This invention is directed to dental devices in the form of a temporary implant for securing a rubber dam clamp, and a nerve locator for aiding a dental surgeon during oral surgery on a patient.

The temporary implant and nerve locator devices of the present invention are indicated generally by the numerals 100 and 1000, respectively.

FIG. 1 shows a perspective environmental view of two temporary implant devices 100 (actually represented by alpha-numeric labels “100 a” and “100 b”) respectively screwed into the upper jaw (maxilla) of a patient P to provide anchor points for rubber dam clamps RDC, which in turn provide anchor points to secure a rubber dam RD to isolate areas of the mouth M such as toothless areas 105 a and 105 b. It should be understood that the temporary implant device 100 could be screwed into the bone of the lower jaw (mandible) in addition to the upper jaw (maxilla).

For example, the temporary implant 100 enables a professional provider, such as a dentist, dental surgeon, or oral surgeon, to isolate a toothless area of the maxilla or mandible of a patient's mouth M. Specifically, the temporary implant 100 acts as a platform or anchor point on which to secure a rubber dam clamp RDC, which in turn is used to secure a rubber dam RD inside a patient's mount M.

Referring to FIG. 2, a temporary implant device 100 is shown comprising of a drill section 120 of conical shape, a rubber dam clamp grip section 140 having opposite ends 280 and 300 (see FIG. 5), and an optional torque delivery member 160. Torque delivery member 160 includes opposite ends 180 and 200, and upper and lower surfaces 220 and 240. The temporary implant 100 further comprises an optional rim 260 a. The grip section 140 is shown located between the optional rim 260 a and upper surface 220 of torque delivery member 160. With this design, it is a simple matter for a dentist to fit a rubber dam clamp RDC between the rim 260 a and upper surface 220 of torque delivery member 160. The optional rim 260 a also helps protect the patient's gum from, for example, inadvertent movement of the rubber dam clamp RDC during a dental procedure. The rubber dam clamp RDC is typically used to secure a rubber dam RD, which in turn is typically used by a dentist to isolate a section of a patient's mouth M.

It should be understood that the grip section 140 can have a variety of cross-sectional shapes, such as a circular shape to provide a cylindrical 3D shape as shown, for example, in FIG. 2. However, the grip section 140 can have an oval or polygonal cross-section such as, but not limited to, a regular hexagonal, irregular hexagonal cross-section, or a combination of such shapes. The grip section 140 can have a rectangular or square cross-section.

Still referring to FIG. 2, the temporary implant 100 is rotated by applying torque to the torque delivery member 160, or at ends 180 and 200 thereof. Contacting the drill section 120 with the lower (mandible) or upper jaw (maxilla) and rotating the temporary implant 100 causes the drill section 120 to drill into the jaw bone. The drill section 120 includes an external cutting thread 130.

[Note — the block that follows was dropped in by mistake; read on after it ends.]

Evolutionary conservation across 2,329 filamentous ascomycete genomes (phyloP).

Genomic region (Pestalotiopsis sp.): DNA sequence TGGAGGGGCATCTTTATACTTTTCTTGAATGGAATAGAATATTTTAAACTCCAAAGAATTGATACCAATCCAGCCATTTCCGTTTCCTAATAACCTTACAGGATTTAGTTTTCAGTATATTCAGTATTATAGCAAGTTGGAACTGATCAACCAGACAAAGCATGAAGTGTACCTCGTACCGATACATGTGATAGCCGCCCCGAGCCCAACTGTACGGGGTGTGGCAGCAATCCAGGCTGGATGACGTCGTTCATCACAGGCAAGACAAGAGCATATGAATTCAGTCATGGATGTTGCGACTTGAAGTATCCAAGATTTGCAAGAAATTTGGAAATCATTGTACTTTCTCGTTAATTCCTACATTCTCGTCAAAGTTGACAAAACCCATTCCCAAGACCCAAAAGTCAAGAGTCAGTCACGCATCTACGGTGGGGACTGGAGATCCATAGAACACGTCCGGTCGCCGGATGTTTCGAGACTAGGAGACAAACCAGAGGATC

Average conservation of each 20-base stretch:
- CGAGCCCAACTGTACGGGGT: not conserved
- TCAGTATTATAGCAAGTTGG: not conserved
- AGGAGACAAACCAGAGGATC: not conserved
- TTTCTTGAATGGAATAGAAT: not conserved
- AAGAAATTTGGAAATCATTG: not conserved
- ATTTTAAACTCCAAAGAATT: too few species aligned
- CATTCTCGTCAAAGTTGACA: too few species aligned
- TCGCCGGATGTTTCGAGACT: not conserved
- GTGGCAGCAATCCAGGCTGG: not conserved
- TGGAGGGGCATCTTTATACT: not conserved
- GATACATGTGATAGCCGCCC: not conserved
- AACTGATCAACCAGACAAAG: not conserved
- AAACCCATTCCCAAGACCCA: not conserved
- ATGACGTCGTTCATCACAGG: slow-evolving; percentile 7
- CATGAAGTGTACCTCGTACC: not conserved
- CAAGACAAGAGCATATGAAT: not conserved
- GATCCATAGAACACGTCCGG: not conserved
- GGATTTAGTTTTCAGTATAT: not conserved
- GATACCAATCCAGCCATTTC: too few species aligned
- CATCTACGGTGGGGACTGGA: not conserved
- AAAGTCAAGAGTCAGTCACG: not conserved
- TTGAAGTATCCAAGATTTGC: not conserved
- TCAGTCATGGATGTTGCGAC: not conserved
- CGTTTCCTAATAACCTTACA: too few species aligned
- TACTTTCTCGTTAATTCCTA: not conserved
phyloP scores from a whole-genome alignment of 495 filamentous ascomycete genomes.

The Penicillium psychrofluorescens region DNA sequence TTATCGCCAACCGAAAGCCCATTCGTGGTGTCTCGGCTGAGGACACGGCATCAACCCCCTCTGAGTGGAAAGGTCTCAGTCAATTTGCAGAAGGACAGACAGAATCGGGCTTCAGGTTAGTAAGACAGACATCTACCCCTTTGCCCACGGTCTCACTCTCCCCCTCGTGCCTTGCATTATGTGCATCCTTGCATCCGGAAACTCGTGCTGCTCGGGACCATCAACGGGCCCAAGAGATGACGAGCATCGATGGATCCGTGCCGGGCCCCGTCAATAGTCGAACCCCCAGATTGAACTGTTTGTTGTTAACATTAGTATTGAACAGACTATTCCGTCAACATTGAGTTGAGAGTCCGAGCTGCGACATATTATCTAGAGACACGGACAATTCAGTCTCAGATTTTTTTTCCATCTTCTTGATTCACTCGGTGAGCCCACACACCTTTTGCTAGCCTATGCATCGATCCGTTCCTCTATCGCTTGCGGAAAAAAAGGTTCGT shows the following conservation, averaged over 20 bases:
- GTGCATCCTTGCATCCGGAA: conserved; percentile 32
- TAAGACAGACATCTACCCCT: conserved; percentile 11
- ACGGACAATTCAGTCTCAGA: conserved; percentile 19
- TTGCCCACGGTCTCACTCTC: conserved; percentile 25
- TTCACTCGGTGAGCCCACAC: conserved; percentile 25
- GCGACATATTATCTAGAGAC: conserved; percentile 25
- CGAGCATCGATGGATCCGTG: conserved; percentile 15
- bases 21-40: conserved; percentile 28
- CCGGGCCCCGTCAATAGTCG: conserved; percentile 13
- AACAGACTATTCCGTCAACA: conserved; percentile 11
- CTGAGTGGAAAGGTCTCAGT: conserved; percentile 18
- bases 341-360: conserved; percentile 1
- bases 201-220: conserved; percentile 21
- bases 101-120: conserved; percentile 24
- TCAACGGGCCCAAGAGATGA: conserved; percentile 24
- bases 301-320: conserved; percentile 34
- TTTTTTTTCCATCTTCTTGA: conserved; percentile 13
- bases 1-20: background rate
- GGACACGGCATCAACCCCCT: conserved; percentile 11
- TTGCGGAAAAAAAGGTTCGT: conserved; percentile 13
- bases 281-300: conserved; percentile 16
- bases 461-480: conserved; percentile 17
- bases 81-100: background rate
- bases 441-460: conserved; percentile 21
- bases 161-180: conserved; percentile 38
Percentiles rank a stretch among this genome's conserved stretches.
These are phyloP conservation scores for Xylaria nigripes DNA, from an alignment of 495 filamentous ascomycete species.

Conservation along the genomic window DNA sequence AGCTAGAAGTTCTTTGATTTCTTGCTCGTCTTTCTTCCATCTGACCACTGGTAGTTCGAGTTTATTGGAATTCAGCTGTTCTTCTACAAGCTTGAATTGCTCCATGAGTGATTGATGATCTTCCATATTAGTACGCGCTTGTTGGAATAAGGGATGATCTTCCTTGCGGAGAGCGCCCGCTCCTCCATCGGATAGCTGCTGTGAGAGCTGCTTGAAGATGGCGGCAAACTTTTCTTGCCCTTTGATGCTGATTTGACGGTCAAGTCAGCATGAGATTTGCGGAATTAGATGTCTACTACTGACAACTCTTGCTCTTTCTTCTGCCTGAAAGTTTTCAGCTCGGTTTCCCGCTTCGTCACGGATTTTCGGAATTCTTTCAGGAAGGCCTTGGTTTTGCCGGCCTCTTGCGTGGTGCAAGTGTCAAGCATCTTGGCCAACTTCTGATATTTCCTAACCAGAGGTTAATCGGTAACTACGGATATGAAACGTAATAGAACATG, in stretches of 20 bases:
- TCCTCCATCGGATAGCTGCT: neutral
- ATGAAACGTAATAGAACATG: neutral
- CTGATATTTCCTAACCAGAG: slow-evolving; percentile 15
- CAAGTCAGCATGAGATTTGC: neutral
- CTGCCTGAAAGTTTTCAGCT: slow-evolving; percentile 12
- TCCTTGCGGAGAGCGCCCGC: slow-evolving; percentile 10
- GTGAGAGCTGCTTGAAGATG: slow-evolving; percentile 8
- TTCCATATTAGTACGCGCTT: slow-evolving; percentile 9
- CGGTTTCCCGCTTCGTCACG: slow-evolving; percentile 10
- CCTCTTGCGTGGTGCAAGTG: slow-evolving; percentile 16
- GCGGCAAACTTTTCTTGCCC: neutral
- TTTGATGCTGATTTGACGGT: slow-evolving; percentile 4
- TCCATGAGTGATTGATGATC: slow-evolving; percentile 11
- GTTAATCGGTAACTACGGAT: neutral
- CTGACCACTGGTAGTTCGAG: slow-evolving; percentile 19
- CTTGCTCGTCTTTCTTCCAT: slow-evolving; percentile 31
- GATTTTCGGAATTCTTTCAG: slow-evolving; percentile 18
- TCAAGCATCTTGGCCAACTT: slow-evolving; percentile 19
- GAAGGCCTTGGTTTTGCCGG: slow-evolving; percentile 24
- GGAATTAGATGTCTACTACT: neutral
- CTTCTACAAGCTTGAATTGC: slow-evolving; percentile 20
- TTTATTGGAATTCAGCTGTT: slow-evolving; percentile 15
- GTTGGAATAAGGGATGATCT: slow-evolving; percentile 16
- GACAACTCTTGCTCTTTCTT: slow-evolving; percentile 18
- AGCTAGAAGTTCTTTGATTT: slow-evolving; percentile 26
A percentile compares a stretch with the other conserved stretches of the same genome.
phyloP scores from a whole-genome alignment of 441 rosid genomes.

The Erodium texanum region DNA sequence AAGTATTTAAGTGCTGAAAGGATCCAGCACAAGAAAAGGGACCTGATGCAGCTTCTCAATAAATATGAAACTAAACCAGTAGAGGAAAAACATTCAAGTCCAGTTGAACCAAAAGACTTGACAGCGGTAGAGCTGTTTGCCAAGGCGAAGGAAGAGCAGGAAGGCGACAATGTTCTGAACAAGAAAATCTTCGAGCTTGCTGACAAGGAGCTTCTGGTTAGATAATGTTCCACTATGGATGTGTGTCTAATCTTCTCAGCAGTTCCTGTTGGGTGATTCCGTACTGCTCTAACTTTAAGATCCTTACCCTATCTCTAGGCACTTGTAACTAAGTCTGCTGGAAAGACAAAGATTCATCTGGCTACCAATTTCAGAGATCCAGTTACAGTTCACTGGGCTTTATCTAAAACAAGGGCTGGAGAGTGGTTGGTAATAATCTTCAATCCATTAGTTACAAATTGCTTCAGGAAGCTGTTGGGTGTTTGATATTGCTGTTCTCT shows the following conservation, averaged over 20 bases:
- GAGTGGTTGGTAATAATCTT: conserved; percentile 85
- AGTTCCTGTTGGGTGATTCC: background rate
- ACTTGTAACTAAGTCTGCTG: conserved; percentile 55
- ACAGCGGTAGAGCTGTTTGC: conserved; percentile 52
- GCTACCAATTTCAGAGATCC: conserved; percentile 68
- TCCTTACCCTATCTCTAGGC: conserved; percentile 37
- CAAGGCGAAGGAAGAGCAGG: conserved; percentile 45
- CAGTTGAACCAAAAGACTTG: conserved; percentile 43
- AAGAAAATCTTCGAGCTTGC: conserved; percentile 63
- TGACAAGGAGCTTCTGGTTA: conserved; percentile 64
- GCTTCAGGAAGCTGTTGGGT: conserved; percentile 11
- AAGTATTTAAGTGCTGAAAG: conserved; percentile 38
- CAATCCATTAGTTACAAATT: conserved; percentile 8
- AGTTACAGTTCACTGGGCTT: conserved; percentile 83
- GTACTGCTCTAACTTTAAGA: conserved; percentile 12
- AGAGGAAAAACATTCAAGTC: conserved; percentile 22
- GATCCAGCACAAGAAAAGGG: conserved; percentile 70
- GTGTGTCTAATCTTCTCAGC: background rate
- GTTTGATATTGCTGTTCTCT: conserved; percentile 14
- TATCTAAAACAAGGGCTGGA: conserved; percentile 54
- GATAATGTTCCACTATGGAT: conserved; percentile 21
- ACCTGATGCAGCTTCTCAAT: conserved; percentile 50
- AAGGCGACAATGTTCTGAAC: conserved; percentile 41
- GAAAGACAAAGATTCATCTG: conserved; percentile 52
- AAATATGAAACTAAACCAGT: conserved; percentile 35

Once secured in the patient's jaw, the temporary implant 100 allows a dentist to attach a rubber dam clamp RDC to the rubber dam clamp grip section 140. The temporary implant 100 is removed by applying opposite torque to the torque delivery member 160.

The implant 100 typically works in conjunction with a rubber dam clamp RDC. Thus, the temporary implant 100 enables a rubber dam clamp RDC to secure a rubber dam RD in place inside a patient's mouth M to isolate an area of the maxilla or mandible, such as, but not limited to, a toothless section (represented by alpha-numeral label 105 a or 105 b in FIG. 1). Specifically, it can be difficult to attach a rubber dam clamp RDC to a toothless section of the maxilla or mandible. The temporary implant 100 solves this problem by providing a rubber dam clamp grip section 140.

Referring to FIG. 3A, which shows another embodiment of the invention, the temporary implant 100 (represented by alpha-numeral label “100 c”) lacks the optional torque delivery member 160. Instead, the temporary implant 100 c comprises two rim members 260 a and 260 b respectively wrapped around the opposite ends 280 and 300 of grip section 140. The grip section 140 comprises a bottom surface 145. A female insert member 150 is recessed into the bottom surface 145 and is shaped to accommodate the male end of a complementary shaped torque delivery tool (not shown). The female insert 150 can have any suitable shape, such as, but not limited to: regular or irregular polygonal shape, rectangular, square, regular hexagonal shape, irregular hexagonal shape or a combination of such shapes.

Referring to FIG. 3B, which shows another embodiment of the invention, the temporary implant 100 (represented by alpha-numeral label “100 d”) comprises a male plug 155, which protrudes from the bottom surface 145, and is shaped to fit, for example, a hexagonally shaped female socket on the end of a torque delivery tool (not shown). It should be understood that the male plug member 155 could adopt any suitable shape. For example, the male plug member 155 is at least one shape selected from the group: regular polygonal shape, irregular polygonal shape, rectangular, square, regular hexagonal shape, and irregular hexagonal shape.